600_full_punchbowl1 When Pearl Harbor was hit, many locals were called (and wanted) to help, as you can imagine.  As my grandfather tells it, they needed a place to temporarily put those who had died and Punchbowl was both the closest (about 15 miles), had the space and was known as the ‘Hill of Sacrifice’ to the ancient Hawaiians so it had historical significance.  Being a carpenter and living less than a mile from Punchbowl, he was part of the team that built the wooden caskets for the fallen.  As the days went on and suitable re-locations were not available, they decided to start properly laying to rest those who had perished – right there at Punchbowl, including an uncle of mine.  The Pearl Harbor victims were among the first to be buried there, 776 of them.  About 8 years later, they officially dedicated it as the National Memorial Cemetery of the Pacific – it’s the Arlington for the Pacific Fleet.  Those who have served in the Pacific Fleet actually have their choice of Virginia or Hawaii as their final resting place, as I understand.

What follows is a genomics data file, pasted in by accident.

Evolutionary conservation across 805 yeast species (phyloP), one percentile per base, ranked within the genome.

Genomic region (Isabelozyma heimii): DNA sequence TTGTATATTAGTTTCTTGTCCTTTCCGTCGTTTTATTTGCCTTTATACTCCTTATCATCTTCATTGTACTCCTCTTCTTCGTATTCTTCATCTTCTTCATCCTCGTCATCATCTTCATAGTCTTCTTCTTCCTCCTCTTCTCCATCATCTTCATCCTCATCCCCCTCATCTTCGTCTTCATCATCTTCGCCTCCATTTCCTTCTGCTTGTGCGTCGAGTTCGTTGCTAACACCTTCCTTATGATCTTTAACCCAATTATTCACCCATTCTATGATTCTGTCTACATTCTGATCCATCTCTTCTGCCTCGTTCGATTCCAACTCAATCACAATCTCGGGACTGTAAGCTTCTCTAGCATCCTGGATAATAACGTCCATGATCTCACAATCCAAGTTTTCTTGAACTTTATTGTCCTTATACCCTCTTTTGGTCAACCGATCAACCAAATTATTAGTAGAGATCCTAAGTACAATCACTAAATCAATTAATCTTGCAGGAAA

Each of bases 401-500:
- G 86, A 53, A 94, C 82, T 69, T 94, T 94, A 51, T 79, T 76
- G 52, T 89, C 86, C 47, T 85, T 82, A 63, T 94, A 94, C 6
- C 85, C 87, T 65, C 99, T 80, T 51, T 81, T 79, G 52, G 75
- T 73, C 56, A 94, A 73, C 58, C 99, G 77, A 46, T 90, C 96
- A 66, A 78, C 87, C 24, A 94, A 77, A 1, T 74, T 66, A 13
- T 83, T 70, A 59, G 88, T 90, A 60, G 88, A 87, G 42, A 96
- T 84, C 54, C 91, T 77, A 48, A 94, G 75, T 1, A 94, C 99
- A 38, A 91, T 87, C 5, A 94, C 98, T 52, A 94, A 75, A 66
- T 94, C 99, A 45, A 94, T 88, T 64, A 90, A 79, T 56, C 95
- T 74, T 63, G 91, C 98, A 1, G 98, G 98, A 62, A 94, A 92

My other grandfather, who happened to be a Honolulu Detective at the time, was born in Yokohama (although not Japanese) and had learned Japanese while attending school there.  He moved to the Hawaiian Islands with his parents when he was still a teenager and grew up on the Big Island.  Since he understood Japanese, the US Government had him guard the Japanese consulate when the US declared war.  He really didn’t like the assignment since he had become friends with staff due to being a local police officer and had fond memories of being Japan.  After the attack, there were curfews and blackouts, and my grandfather had to make sure there was still a little illumination but nothing too bright at the consulate.  One evening as he was coving an exposed light bulb with a mimeograph carbon copy he pulled from the garbage, he noticed the backwards Japanese characters of a letter.  As he looked closer, it contained information of about the locations of ships and other munitions stationed at Pearl Harbor, which became a key piece of evidence as they started to piece together what happened.

As the years roll on and those who witnessed the Pearl Harbor attack become memories themselves, I offer these few short stories to the great Internet to file, store and recall whenever someone wonders about all the little back stories of this significant event in our history.